To be licensed, human milk banks must test milk for five diseases: HIV/AIDS, hepatitis B and C, syphilis, and HTLV (Human T-cell Lymphotropic Virus, in the same class as the AIDS virus). They also test the milk for bacteria before and after pasteurizing it. “The screening may sound excessive, but in the bank’s 30-year history, we’ve never had a disease transmission,” Sakamoto says.
Centers caught distributing milk without a tissue license typically receive a cease and desist order from the health department. Technically, the act violates the tissue bank law and is punishable by fines and imprisonment, said Lea Brooks, a state department spokesperson.
“If a mother has extra breast milk, stores it in her refrigerator, then gives it to another mom, by law she requires a tissue license,” said Harkey. The law also governs those outside California shipping breast milk into the state.
But passionately pro-breast-feeding groups such as the La Leche League and the Breastfeeding Taskforce are hard-pressed to condemn the practice outright.
“Our first choice for these women is a milk bank,” says La Leche’s Lebbing. If a milk bank isn’t an option, Lebbing suggests women find a knowledgeable healthcare provider to assist in the transaction. The provider can screen the donor, do a blood test and educate both women about how to properly collect, store and transfer breast milk.
Women should find a family practitioner or pediatrician who advocates breast-feeding, says Lebbing. “Most would be willing to work out the arrangements and charge for a couple doctor visits plus lab fees.”
Most donors receive no money for this transaction and do it purely out of goodwill. Usually, the recipient pays the doctor bills, shipping costs and buys the donor a nice breast pump.
Peters also likes having a pediatrician mediate. “He or she is in a good position to pair two women, one with an abundance of breast milk and the other in need. He can order and review the screening tests, which can help make the recipient more sure.” The least regulated and therefore riskiest route is buying human milk via the Internet. The milk is easy to find on websites such as Craig’s List and EBay. “You can’t trust breast milk that comes off the Internet,” says Lebbing. “Besides the risk of disease transmission and contamination, you could get chalk and water, or breast milk cut with water, and you’d never know.”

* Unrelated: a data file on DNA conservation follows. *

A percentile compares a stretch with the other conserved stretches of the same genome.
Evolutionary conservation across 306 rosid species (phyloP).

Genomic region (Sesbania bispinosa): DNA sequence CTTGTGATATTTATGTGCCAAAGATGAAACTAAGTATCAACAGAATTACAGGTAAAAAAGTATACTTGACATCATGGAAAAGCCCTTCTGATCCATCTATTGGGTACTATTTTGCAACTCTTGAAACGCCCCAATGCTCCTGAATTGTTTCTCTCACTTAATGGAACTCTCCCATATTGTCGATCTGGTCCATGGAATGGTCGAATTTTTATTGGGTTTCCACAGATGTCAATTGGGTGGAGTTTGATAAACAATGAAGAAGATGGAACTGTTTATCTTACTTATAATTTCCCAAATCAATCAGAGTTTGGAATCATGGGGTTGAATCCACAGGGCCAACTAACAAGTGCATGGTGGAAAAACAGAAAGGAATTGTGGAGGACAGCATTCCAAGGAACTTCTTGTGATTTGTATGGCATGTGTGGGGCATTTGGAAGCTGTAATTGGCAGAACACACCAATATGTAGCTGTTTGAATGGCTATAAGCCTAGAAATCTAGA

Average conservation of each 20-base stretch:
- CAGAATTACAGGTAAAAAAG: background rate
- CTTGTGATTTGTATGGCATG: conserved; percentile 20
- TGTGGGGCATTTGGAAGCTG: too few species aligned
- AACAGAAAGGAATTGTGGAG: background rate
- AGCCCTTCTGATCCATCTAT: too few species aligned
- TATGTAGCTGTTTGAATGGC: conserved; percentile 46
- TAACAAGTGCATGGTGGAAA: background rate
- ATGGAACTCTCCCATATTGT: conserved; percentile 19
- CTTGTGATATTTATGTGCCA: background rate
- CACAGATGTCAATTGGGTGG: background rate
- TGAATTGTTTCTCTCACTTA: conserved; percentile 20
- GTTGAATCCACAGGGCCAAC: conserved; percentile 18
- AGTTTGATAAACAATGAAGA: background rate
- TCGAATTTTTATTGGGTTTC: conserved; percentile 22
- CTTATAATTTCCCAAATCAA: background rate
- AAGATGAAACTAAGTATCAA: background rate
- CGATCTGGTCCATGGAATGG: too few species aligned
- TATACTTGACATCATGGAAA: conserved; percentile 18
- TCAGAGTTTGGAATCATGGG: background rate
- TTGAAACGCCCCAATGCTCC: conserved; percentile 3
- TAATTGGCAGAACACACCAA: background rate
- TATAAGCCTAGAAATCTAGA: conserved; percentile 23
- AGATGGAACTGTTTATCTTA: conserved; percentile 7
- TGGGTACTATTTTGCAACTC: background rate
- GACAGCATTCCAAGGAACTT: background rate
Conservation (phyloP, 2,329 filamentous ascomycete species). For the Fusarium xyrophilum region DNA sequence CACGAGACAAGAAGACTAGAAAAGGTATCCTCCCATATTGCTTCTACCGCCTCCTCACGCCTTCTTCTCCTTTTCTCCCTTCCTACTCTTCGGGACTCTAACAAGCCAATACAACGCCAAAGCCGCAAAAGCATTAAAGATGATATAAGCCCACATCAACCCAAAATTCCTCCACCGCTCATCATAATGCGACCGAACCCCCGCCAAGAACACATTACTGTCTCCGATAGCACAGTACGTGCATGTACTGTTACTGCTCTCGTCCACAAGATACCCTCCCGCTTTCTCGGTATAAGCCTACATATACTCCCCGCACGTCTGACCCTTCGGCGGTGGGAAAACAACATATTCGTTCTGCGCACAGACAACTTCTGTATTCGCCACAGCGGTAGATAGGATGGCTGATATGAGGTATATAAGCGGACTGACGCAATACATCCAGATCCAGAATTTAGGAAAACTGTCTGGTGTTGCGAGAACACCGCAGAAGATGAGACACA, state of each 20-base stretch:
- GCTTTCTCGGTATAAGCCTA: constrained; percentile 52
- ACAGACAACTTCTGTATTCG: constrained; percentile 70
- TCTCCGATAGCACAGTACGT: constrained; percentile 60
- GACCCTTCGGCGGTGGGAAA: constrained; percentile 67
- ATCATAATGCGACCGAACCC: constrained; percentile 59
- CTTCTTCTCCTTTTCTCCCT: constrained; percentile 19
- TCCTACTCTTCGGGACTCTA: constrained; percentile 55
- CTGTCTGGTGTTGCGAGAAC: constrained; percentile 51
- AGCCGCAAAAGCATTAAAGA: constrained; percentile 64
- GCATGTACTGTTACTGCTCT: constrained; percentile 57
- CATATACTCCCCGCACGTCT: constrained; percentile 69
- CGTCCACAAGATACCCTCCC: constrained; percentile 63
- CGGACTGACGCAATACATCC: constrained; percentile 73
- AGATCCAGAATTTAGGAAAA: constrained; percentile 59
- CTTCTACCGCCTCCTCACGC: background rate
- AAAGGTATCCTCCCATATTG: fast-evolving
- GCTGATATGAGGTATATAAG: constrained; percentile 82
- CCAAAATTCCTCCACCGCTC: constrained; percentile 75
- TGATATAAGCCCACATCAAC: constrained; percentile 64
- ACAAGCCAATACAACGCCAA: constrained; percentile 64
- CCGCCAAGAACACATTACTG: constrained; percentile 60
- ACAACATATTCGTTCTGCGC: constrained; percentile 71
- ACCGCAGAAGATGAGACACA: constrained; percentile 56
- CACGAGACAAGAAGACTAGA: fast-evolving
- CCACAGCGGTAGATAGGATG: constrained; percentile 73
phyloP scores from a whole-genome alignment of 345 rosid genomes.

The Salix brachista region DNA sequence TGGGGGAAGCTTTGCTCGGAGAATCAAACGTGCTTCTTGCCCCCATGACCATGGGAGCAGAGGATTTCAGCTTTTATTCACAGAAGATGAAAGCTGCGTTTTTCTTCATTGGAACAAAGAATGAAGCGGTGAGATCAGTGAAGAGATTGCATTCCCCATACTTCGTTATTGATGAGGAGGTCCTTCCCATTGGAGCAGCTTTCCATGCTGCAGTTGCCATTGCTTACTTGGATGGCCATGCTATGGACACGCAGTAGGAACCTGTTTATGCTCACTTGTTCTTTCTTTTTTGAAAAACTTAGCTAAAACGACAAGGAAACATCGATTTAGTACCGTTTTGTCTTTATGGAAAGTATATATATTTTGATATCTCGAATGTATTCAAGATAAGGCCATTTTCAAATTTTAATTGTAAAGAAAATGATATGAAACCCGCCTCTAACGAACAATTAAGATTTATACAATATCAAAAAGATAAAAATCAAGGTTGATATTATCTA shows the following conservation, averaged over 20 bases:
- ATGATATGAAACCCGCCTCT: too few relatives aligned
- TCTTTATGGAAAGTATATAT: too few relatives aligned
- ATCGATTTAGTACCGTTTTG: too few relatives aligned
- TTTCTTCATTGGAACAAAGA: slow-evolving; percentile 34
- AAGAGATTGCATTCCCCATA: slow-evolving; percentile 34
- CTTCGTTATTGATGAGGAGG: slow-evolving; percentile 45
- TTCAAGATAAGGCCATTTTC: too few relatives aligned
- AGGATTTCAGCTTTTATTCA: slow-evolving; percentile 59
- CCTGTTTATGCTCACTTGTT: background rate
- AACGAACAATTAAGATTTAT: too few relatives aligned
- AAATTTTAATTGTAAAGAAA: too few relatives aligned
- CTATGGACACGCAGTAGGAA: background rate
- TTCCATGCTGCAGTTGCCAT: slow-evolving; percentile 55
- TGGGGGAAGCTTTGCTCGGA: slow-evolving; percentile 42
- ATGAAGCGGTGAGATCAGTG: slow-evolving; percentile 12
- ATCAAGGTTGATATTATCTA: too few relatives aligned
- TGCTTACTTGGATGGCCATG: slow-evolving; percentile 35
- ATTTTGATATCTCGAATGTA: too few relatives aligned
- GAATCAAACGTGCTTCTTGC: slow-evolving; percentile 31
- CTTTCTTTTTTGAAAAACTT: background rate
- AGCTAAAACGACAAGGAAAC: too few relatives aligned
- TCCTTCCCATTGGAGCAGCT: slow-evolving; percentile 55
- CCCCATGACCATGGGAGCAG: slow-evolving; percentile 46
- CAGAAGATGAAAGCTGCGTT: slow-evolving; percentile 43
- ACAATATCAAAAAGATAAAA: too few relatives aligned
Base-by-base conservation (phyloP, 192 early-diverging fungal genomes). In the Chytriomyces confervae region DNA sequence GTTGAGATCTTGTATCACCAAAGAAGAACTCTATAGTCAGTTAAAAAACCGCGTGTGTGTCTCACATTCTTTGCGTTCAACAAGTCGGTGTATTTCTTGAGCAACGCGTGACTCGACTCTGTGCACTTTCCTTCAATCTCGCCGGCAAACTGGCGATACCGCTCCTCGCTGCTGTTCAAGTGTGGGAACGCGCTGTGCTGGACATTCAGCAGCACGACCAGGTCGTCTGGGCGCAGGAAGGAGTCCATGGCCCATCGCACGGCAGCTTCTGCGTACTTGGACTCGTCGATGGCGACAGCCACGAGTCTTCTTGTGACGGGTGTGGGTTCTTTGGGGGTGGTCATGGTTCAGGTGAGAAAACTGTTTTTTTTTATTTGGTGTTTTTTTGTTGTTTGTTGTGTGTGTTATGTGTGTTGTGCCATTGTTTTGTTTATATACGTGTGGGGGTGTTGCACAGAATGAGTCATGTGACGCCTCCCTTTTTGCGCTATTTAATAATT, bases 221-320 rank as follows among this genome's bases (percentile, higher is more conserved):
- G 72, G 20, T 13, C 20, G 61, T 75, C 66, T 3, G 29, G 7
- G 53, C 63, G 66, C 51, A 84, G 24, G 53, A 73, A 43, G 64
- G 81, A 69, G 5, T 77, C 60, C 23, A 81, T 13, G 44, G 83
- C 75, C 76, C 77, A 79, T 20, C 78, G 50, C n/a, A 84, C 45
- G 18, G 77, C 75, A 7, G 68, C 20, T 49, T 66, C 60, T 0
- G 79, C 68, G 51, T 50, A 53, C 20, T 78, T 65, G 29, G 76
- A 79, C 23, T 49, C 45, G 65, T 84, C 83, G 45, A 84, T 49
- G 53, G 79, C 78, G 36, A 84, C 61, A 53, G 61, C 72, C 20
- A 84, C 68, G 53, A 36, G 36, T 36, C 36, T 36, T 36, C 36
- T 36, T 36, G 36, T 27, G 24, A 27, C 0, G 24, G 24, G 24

A matter of trustDewey does her best to make sure the milk she gets is from women she knows to be healthy and drug-free. But, she admits, she’s not as careful as she could be.
“I haven’t felt I could ask these moms to go to the extra effort [of blood tests]. They are already doing so much for me.”
The first mother Dewey found had a baby who wouldn’t latch on to her breast. This mother was pumping and besides what she produced for her own child, had an abundance of milk. Dewey picked up more than 700 ounces and thought she’d struck liquid gold. “While there is a theoretical risk, most moms willing to donate their milk are conscientious and aboveboard,” says Ellen Steinberg, a lactation consultant in Tarzana. “These women bend over backward to tell you if they’ve eaten garlic, or something that the baby might be sensitive to. They certainly wouldn’t do this if they had hepatitis.”
At the moment, a woman who gave birth to a premature baby two months ago is Dewey’s primary supplier. The baby was too frail to nurse, but the mother still wanted to give him her breast milk in a bottle. She started pumping in the hospital, and soon was producing up to 80 ounces a day. But her baby only takes 8 to 16 ounces. Throwing away all that milk seemed wasteful. She considered donating it to a milk bank, then heard about Dewey.
Though it took two months for Dewey to find enough sources to allow her to feed her infant breast milk exclusively, now Mom and baby are stocked up and into a routine. She knows, however, that her supplies will dry up soon. Her supplier’s baby will come home from the hospital and the mother’s milk supply will start to more closely match her baby’s needs. So Dewey will put the word out for new donors.
“I hope to continue doing this until he’s at least 6 months old, or possibly longer,” she says. Then she and her husband plan to adopt another baby. “And we’ll do this all again.”
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The benefits of breast-feeding
In February, the American Academy of Pediatrics issued its first statement in eight years about the importance of breast-feeding. The statement strongly endorses the practice and, after reviewing the extensive research, cites the following health benefits for infants:
Lower incidence of infectious disease.
Greater chance of survival; U.S. infant mortality rates drop by 21% in breast-fed infants.
Decreased risk of sudden infant death syndrome.
Reduced risk of developing Type 1 or Type 2 diabetes, leukemia, lymphoma, Hodgkin’s disease and obesity.
Slightly higher IQ scores.
Although most moms can breast-feed if they choose to do so, about 5% can’t.
Among those are women who have had a double mastectomy or who never developed enough glandular breast tissue. Some women who have a breast reduction or breast implants also may not be able to breast-feed. Other candidates for donor breast milk include adoptive or foster moms.
Moms who can’t breast-feed can find support through the following resources:
Human Milk Banking Assn. at https://www.hmbana.org .
La Leche League International at https://www.lalecheleague.org , (800) LALECHE or (800) 525-3243.
Mothers’ Milk Bank at https://www.milkbanksj.org or (408) 998-4550.